Keep in mind that Ellen White says:
"The intercession of Christ in man's behalf in the sanctuary above is as essential to the plan of salvation as was His death upon the cross. By His death He began that work which after His resurrection He ascended to complete in heaven. We must by faith enter within the veil, 'whither the forefunner is for us entered.' Hebrews 6:20:" E.G. White, The Great Controversy, 1911 edition, p. 489.
M.L. Andreasen's prime criticism of the 1957 Answers to Question on Doctrine book was that it did away with Christ's Atoning work in the Sanctuary after the cross. So the new doctrinal book of New Movement Adventism, still does away with the intercession of Christ in the Sanctuary above, which is AS ESSENTIAL to the plan of salvation as was His death upon the cross? Why is that work just as essential? Because it invovles the other half of the gospel--that of regenerating sinful humans back into the image of God by proffering the Divine Nature of Christ and His Holy Spirit to effect this end of overcoming sin and resulting in character development.
The new Adventist doctrinal book also does away with the investigative judgment, because if there is no law, there is no sin and nothing to investigate, because no judge would condemn a person without his/her breaking a pre-stated law. Neither God, nor civil man, imposes or imputes judgment without a pre-warning code, and God's code, based on His character of self-sacrificing love, is His Ten-Commandment Law.
What could New Movement Adventism do that is more blasphemous than removing the Holy, Perfect Law of God? That is akin to "removing God," Selected Messages, Book 1, 205, because His law is a transcript of His character. This is the legacy of Omega of Apostacy, New Movement Adventism which Vance Ferrell admonishes us to remain a member of and support with the sacred tithe and offerings, althewhile maintaining that he could not remain a minister of the denomination and abide by principle!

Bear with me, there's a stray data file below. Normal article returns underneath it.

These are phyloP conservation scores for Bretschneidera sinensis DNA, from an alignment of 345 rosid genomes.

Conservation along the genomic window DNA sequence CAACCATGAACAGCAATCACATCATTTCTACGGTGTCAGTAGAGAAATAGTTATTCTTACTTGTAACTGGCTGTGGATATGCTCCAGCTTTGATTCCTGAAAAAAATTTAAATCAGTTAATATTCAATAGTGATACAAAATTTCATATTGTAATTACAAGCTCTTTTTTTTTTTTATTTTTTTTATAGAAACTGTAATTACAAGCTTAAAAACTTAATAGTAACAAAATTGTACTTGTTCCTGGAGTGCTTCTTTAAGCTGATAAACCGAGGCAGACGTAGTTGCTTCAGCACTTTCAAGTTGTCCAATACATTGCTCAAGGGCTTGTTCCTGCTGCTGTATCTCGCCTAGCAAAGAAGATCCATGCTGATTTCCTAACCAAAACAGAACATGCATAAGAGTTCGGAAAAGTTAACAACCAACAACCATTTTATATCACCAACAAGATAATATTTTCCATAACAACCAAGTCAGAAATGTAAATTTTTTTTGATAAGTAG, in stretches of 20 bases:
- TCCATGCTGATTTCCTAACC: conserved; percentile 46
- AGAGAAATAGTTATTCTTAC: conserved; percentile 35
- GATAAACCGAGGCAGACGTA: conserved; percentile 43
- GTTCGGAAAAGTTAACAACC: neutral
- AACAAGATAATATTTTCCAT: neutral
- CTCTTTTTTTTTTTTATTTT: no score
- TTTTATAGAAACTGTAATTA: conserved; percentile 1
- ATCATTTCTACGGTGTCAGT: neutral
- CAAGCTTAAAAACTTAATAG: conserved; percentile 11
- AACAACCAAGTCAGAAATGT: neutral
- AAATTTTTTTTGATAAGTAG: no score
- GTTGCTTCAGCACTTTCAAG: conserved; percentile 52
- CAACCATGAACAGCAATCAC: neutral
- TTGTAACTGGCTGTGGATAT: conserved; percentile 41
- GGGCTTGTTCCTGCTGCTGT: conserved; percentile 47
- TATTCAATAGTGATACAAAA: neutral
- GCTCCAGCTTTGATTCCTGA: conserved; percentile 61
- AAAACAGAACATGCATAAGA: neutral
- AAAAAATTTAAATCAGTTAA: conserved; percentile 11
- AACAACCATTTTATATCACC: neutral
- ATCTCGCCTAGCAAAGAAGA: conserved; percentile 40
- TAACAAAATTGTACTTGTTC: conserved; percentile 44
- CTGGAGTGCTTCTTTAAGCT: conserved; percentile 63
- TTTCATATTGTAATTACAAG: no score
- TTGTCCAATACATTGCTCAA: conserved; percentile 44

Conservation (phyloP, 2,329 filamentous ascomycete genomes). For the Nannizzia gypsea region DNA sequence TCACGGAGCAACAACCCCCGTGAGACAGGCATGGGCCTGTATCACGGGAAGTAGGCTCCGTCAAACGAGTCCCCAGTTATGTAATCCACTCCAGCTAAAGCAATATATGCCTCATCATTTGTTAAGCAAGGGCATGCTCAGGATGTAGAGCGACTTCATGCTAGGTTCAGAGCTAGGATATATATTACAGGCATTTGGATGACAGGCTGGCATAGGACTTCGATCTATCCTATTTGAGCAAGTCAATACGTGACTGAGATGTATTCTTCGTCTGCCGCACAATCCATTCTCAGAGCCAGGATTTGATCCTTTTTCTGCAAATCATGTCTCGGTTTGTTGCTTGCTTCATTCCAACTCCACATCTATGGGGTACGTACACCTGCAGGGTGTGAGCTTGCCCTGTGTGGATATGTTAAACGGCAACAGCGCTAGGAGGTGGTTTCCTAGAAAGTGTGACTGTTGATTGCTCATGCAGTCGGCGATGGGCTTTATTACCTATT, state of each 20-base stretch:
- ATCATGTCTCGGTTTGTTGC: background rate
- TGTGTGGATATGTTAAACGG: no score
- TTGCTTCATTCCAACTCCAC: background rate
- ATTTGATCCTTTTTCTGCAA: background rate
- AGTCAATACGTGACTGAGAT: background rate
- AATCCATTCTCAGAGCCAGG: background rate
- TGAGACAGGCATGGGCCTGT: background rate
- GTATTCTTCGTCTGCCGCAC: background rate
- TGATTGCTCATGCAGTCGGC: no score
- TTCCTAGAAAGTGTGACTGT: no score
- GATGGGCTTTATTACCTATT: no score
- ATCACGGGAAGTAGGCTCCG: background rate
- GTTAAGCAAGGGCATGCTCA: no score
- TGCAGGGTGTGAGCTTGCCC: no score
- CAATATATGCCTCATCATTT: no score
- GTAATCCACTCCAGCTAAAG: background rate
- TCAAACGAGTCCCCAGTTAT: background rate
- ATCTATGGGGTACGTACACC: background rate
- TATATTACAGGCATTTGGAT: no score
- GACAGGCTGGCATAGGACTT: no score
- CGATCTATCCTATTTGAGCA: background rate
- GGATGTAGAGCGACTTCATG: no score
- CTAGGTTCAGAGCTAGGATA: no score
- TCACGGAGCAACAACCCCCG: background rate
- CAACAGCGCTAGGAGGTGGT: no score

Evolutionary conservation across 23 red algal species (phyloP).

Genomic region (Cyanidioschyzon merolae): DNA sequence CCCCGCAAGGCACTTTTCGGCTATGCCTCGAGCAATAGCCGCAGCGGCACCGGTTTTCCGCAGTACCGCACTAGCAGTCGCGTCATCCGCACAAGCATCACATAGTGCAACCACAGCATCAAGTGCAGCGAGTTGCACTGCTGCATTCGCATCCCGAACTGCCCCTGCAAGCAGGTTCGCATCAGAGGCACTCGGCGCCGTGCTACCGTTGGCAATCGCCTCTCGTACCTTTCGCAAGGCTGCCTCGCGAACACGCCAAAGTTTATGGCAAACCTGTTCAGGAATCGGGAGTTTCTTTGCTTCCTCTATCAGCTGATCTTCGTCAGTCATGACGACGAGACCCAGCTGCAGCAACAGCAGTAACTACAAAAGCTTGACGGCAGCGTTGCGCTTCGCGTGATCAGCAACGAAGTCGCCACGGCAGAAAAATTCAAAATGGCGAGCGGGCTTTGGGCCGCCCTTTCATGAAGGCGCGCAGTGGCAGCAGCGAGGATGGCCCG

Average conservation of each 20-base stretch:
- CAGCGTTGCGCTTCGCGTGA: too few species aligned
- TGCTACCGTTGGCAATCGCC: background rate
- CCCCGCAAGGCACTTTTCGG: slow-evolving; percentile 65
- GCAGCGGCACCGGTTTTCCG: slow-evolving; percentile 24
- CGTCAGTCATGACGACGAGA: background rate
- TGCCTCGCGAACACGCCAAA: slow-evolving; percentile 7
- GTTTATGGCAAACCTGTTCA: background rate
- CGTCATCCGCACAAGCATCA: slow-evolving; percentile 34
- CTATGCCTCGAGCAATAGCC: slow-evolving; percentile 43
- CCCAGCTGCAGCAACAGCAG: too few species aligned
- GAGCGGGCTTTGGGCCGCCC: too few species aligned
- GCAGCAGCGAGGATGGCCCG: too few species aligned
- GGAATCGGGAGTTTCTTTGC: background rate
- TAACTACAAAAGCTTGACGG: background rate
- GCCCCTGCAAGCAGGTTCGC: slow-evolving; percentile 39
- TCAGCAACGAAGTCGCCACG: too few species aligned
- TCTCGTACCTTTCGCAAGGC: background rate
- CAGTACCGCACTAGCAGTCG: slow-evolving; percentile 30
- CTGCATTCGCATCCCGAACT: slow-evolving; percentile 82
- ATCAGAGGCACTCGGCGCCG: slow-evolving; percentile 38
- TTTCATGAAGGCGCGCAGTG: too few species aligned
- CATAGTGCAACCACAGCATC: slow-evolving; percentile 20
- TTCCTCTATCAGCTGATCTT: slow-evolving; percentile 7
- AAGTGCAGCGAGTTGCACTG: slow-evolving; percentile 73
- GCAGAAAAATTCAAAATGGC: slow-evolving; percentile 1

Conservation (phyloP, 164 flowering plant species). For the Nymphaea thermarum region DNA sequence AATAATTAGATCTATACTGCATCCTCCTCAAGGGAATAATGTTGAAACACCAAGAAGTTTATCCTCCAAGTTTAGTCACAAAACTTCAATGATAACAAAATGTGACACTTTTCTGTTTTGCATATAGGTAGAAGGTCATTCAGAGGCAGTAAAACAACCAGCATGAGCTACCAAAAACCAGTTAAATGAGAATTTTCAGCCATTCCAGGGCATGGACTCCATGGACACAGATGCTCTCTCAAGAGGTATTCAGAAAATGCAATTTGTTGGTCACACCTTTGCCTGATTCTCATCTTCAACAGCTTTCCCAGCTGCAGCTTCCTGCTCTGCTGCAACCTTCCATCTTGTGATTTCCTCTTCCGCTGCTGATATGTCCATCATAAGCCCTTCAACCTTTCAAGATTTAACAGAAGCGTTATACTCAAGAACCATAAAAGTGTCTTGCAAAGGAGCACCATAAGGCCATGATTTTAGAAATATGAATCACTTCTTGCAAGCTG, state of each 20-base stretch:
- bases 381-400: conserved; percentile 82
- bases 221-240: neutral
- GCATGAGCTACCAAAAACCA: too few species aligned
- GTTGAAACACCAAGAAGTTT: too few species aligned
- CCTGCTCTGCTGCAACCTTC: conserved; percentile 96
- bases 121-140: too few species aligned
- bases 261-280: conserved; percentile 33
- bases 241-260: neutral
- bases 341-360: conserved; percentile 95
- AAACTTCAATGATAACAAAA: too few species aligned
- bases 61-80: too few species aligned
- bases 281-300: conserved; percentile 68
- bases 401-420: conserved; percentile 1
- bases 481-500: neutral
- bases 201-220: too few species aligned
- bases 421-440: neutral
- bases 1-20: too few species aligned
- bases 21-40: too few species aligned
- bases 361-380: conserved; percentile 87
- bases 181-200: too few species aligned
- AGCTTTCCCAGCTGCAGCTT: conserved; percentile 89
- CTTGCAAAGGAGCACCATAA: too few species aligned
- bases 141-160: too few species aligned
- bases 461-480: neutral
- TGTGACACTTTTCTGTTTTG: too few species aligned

Notice the additional importance the Bible attributes to the law:
"And Jesus said unto him, Why callest thou me good? None is good save one, that is, God" (Luke 18:19).
"But we know that the law is good, if a man use it lawfully" (1 Timothy 1:8).
"But the LORD of hosts shall be exalted in judgment, and God that is holy shall be sanctified in righteousness" (Isaiah 5:16).
"Wherefore the law is holy, and the commandment holy, and just, and good" (Romans 7:12).
"Be ye therefore perfect, even as your Father which is in heaven is perfect" (Matthew 5:48).
"The law of the Lord is perfect, converting the soul:..." (Psalm 19:7).
"Beloved, now are we the sons of God, and it doth not yet appear what we shall be: but we know that, when he shall appear, we shall be like him; for we shall see him as he is. And every man that has this hope in him purifieth himself, even as he is pure" ((1John 3:2,3).
"The statutes of the LORD are right, rejoicing the heart: the commandment of the LORD is pure, enlightening the eyes" (Psalm 19:8).
"He is the Rock, his work is perfect: for all his ways are judgement: a God of truth and without iniquity, just and right is he" (Deut. 32:4).
"Wherefore the law is holy, and the commandment holy, and just, and good" (Romans 7:12).
"He that hath received his testimony hath set to his seal that God is true" (John 3:33).
The fear of the LORD is clean, enduring for ever: the judgements of the LORD are true and righteous altogether" (Psalm 19:9).
"And did all drink the same spiritual drink: for they drank of the spiritual Rock that followed them: and that Rock was Christ" (1 Cor. 10:4).
"For we know that the law is spiritual..." (Romans 7:14).
"In his days Judah shall be saved and Israel shall dwell safely: and this is his name whereby he shall be called, THE LORD OUR RIGHTEOUSNESS" (Jeremiah 23:6).
"My tongue shall speak of thy word: for all thy commandments are righteousness" Psalm 119:172).
"God is faithful, by whom ye were called unto the fellowship of his Son Jesus Christ our Lord" (1 Cor. 1:9).
"All thy commandments are faithful..." (Psalm 119:86).
"He that loveth not knoweth not God; for God is love" (1 John 4:8).
"Love worketh no ill to his neighbour: therefore love is the fulfilling of the law" (Romans 13:10).
"Every good gift and every perfect gift is from above, and cometh down from the Father of lights, with whom is no variableness, neither shadow of turning" (James 1:17).
"For verily I say unto you, Till heaven and earth pass, one jot or one tittle shall in no wise pass from the law, till all be fulfilled" (Matthew 5:18).
"And Abraham planted a grove in Beer-sheeba, and called there on the name of the LORD, the everlasting God" (Genesis 21:33).
"The works of his hands are verity and judgement; all his commandments are sure. They stand fast for ever and ever, and are done in truth and uprightness" (Psalm 111:7,8).